BroadReach Healthcare Down Referral Model
Country of Operation
SummaryBroadReach Healthcare's North West Province Down Referral Model in South Africa reduces the reliance on overburdened public health resources by leveraging the private sector in the treatment delivery for people living with HIV/AIDS (PLHA).
The goal of the program is to alleviate some of the burden on the public sector by leveraging existing capacity within the private sector.
Key program components
Patients are initiated at a public healthcare facility, the Wellness Centre, where they are stabilized for six months. The BroadReach Healthcare office is physically located in the Wellness Centre where stable patients are identified by a Wellness Centre doctor and immediately referred to the BroadReach Healthcare Down Referral programme. This identification and referral process takes place daily. Patients are then referred to a private general practitioner (GP) or clinic for continued government-funded treatment. Patients are referred to GPs based on geographic convenience for the patient and the BroadReach team makes the first appointment. This referral and registration process for new patients to become active in the programme only takes 1 day. Should a patient acquire an opportunistic infection or require treatment for another condition, they are referred back to the Wellness Centre, and then again to the private GP/clinic once stabilized.
Adherence interventions are tailored to the needs of each patient, and range from SMS reminders, workshops and support groups, to a series of home visits by an adherence counsellor.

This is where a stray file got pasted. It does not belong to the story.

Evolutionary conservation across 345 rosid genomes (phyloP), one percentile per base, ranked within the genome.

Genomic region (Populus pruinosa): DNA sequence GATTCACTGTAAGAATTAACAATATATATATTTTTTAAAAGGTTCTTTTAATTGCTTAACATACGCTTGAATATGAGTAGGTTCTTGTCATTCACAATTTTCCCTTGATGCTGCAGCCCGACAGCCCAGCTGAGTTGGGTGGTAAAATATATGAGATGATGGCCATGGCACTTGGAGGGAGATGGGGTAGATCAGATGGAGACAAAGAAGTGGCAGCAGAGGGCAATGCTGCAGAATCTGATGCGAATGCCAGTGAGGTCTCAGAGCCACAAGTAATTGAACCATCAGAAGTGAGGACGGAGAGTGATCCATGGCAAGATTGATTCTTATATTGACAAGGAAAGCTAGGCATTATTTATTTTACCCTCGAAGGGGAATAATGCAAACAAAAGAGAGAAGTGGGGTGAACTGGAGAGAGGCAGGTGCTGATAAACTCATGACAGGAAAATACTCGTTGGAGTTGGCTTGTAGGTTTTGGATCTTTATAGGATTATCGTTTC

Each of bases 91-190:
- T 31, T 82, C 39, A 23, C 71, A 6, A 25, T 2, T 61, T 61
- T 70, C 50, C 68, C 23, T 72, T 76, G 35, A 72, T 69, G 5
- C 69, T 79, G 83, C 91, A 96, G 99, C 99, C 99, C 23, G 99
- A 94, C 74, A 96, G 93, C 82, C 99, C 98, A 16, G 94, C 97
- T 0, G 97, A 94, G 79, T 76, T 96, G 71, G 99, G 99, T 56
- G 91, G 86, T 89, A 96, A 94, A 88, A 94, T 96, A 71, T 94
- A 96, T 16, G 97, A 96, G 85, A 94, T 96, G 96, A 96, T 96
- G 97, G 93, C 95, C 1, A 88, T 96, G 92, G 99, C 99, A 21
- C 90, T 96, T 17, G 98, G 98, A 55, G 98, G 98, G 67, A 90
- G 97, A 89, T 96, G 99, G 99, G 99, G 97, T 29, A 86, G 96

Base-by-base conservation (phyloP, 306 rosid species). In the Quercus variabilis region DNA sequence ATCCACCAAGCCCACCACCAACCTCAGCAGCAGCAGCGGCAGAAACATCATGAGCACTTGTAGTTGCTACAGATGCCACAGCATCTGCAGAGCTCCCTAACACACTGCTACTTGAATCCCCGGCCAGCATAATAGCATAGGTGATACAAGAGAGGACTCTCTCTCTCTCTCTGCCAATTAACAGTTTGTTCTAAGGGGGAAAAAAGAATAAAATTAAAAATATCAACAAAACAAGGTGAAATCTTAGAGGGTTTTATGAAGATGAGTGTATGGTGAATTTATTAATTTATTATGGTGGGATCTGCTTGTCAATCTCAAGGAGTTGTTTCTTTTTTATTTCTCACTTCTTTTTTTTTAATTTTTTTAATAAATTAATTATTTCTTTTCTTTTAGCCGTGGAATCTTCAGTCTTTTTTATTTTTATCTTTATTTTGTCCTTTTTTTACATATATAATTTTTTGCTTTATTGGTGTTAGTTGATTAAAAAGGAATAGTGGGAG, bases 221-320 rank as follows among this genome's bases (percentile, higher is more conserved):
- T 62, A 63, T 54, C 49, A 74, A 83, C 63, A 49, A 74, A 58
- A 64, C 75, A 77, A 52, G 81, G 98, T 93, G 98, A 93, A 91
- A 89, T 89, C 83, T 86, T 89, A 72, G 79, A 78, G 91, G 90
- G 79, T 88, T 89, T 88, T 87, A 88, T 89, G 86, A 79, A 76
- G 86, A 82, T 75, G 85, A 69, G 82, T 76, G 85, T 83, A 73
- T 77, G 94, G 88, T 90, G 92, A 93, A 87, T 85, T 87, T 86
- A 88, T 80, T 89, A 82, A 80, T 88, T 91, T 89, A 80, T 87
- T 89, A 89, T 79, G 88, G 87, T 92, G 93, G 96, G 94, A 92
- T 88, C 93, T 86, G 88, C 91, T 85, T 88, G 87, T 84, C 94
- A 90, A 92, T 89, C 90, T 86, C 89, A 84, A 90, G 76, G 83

GPs are provided with training, mentoring, monitoring system, free ARVs for their patients and payment for clinic visits
Program focus on family and buddies when conducting adherence support
Employing HIV positive peer educators and speakers. The trainer is positive, open about her status and taking ARVs, and patients start to show an interest in attending training
In May 2011, the programme began the down referral of stable hypertensive patients, with plans to phase in the down referral of stable patients diagnosed with epilepsy, diabetes, and asthma. Additionally, discussions are currently underway with NW Department of Health (DOH) to begin down referral of patients initiated at Tshepong Hospital feeder clinics into the programme. This will ensure continued capacity to enrol new patients at feeder clinics through the national Nurse Initiated Management of ART (NIMART) initiative.
Sustainability of the programme is ensured through BRHC’s unique partnership with the SA Department of Health. Through strategically crafted Memorandum of Understandings, the DOH is in alignment with GP and programme fees so that should BRHC be unable to manage and/or USAID funding cease, the DOH can absorb programme costs and continue operating the programme.
Quality of care is monitored by Aid for AIDS, the largest Disease Management Organization (DMO) in South Africa.
Additional Information Broadreach Monthly Report May 2008
2,561 patients have been down-referred since programme inception (Oct 05)